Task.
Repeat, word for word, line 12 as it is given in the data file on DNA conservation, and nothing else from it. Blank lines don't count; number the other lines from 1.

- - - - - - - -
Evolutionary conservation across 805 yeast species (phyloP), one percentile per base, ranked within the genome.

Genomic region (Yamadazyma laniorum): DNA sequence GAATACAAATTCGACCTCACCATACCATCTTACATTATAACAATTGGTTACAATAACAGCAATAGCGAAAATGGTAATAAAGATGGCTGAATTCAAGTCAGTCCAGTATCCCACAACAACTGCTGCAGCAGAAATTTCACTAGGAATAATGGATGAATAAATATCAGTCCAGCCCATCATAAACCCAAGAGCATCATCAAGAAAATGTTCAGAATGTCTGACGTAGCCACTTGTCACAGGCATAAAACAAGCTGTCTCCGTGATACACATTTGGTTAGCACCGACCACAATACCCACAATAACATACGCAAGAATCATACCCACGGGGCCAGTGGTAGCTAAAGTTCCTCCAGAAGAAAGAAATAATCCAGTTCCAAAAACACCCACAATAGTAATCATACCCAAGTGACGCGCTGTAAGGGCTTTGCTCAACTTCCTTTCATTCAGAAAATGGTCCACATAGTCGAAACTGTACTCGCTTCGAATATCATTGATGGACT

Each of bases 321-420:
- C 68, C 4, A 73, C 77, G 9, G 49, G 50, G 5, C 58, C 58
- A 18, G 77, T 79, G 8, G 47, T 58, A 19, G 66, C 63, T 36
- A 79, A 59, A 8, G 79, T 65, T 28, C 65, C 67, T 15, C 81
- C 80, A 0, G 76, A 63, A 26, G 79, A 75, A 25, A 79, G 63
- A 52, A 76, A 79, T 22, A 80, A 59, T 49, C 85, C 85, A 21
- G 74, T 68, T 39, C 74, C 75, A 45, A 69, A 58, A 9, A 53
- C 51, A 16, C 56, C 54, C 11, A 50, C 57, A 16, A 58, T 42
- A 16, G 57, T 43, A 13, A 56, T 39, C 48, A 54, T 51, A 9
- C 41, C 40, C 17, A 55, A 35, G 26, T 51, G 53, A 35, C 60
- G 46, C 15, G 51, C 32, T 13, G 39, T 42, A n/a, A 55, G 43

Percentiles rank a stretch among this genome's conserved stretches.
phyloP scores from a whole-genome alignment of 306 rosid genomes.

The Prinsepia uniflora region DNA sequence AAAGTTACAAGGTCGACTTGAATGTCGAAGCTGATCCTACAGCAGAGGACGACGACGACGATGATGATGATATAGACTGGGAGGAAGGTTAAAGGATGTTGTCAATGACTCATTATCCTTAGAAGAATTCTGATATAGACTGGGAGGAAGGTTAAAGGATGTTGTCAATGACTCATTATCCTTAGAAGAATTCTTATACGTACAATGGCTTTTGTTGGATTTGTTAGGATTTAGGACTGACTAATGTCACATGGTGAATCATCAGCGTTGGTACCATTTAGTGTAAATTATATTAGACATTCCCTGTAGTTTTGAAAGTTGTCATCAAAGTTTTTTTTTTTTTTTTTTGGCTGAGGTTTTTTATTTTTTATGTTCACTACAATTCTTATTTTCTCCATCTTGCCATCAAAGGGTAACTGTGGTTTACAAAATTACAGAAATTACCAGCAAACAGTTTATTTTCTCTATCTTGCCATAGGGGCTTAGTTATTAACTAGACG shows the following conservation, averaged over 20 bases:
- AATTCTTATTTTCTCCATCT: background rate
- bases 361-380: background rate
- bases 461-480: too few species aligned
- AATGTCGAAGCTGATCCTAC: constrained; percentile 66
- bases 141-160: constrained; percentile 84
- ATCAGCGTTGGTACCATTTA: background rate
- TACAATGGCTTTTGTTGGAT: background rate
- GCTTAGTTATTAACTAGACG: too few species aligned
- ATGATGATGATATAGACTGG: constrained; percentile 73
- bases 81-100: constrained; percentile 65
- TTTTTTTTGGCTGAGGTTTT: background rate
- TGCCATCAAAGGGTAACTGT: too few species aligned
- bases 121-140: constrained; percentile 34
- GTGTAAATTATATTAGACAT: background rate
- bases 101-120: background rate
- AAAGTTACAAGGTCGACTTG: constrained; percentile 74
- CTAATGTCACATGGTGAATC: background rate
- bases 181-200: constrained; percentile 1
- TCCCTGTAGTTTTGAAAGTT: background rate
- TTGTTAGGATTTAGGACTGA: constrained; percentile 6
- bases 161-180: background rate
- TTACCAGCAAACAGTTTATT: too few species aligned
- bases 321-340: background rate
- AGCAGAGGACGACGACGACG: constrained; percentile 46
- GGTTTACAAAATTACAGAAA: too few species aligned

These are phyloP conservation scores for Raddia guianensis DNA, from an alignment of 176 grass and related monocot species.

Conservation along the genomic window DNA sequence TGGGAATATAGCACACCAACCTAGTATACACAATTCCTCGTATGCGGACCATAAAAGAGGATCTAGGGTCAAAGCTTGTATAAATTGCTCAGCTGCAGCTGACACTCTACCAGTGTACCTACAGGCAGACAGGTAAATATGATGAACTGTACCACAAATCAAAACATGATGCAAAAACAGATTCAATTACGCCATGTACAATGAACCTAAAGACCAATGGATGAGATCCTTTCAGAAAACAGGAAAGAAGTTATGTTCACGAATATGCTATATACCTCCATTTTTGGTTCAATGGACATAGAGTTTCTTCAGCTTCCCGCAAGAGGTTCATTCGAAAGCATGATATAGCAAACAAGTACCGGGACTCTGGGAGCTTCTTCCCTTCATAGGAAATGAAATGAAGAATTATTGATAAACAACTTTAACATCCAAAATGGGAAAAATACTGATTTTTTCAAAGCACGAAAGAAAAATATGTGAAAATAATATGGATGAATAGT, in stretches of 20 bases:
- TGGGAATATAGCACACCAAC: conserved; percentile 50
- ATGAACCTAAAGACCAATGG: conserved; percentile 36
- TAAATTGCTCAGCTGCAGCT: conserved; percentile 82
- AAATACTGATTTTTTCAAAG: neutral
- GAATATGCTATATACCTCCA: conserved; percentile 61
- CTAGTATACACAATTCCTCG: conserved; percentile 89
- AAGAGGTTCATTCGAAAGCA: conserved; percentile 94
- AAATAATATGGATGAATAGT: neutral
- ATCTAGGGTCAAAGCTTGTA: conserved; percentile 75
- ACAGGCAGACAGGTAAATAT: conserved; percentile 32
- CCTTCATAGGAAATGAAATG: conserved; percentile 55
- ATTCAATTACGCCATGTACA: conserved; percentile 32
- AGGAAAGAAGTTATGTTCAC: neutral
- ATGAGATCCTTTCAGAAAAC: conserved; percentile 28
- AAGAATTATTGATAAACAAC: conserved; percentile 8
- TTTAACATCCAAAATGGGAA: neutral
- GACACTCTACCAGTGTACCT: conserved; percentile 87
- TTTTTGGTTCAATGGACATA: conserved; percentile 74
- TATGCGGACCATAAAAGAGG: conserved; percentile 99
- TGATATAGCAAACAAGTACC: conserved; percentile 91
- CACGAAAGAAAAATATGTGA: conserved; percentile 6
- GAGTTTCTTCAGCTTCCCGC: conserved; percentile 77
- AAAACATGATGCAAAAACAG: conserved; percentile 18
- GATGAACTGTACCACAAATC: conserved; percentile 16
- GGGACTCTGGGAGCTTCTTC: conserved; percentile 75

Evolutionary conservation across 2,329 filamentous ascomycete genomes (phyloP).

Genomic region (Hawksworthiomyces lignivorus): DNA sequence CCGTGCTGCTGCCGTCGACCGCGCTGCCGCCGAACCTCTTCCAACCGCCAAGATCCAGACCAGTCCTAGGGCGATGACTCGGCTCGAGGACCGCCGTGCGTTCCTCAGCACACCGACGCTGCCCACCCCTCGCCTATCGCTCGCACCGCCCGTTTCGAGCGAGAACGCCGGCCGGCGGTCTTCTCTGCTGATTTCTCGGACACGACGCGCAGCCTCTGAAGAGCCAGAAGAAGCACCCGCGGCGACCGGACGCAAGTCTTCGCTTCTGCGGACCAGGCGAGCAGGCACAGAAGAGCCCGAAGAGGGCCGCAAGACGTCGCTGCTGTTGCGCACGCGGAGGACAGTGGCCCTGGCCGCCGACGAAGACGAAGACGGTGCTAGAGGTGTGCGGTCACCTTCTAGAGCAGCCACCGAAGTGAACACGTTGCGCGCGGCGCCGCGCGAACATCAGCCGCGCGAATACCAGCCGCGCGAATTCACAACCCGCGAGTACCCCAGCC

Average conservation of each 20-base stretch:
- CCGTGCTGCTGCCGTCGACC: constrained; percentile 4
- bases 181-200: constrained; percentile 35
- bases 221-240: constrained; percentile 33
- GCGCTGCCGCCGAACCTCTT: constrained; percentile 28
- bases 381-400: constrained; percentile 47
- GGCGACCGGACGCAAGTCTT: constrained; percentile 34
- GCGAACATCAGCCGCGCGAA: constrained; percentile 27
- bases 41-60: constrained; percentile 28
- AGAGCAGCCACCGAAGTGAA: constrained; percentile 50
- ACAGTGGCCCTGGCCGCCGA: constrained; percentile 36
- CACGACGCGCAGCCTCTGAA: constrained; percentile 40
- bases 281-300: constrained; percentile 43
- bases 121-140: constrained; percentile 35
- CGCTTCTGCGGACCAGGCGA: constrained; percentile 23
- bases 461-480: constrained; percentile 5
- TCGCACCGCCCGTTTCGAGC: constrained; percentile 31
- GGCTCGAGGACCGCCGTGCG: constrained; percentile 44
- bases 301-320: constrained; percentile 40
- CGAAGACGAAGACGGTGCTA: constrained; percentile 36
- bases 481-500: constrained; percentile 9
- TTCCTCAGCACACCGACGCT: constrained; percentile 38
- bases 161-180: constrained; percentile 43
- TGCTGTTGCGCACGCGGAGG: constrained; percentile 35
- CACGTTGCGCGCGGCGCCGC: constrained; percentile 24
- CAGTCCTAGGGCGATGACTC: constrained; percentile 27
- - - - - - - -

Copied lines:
- C 41, C 40, C 17, A 55, A 35, G 26, T 51, G 53, A 35, C 60